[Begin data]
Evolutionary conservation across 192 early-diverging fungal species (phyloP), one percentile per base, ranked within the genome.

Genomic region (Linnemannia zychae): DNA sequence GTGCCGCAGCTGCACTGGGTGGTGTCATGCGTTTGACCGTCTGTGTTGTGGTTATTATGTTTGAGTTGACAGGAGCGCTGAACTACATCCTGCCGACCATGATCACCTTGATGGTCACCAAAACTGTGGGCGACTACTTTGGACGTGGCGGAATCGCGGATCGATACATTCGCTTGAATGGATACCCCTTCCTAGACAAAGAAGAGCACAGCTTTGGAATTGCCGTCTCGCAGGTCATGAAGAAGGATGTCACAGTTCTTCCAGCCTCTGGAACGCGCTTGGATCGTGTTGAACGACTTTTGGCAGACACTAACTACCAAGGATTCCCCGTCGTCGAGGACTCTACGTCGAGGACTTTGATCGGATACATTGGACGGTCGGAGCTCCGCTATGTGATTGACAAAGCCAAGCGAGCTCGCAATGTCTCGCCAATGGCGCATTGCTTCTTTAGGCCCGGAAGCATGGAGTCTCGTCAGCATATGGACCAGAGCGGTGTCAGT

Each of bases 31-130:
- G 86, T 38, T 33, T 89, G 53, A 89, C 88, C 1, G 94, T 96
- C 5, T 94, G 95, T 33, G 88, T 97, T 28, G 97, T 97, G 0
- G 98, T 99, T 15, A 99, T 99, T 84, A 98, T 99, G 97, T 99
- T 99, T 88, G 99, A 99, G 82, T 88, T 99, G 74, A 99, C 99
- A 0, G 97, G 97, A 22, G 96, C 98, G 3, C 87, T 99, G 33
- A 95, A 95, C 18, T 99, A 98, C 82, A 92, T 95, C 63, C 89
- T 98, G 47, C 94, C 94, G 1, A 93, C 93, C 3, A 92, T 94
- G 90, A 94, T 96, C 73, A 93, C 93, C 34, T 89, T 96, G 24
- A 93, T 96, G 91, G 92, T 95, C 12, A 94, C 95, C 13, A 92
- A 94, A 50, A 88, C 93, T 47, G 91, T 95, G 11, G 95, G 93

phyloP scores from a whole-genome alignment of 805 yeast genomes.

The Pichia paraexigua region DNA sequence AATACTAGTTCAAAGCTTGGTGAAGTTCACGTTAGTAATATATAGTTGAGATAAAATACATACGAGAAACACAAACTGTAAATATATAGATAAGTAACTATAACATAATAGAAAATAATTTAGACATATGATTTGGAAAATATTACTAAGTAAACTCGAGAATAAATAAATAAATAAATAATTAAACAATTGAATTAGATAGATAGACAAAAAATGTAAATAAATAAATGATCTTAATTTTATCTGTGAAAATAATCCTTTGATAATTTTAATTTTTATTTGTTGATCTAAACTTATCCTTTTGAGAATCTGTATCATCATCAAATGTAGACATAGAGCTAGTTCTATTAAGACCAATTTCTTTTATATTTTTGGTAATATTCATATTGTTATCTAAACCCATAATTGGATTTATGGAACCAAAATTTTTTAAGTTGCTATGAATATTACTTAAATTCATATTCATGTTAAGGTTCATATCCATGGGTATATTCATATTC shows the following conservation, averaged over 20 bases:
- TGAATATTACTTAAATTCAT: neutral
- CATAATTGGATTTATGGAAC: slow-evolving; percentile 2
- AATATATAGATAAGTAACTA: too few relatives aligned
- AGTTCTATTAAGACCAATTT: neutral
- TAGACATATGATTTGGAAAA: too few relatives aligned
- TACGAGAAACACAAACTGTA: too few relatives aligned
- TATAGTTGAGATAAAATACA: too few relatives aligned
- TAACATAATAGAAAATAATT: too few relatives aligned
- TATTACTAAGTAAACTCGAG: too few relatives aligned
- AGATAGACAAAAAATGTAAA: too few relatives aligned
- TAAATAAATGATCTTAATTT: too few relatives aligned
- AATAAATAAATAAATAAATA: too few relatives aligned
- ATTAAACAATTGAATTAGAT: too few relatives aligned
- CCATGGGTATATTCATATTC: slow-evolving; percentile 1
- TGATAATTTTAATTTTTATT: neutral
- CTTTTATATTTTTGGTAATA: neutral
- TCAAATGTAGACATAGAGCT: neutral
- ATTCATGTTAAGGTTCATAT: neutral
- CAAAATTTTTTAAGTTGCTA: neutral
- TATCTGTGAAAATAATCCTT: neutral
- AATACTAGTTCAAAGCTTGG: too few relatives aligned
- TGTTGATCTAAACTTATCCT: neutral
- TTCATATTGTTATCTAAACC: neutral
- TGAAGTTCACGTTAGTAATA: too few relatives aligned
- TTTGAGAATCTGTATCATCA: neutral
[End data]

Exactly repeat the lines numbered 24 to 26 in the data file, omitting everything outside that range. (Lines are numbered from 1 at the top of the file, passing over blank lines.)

- TATTACTAAGTAAACTCGAG: too few relatives aligned
- AGATAGACAAAAAATGTAAA: too few relatives aligned
- TAAATAAATGATCTTAATTT: too few relatives aligned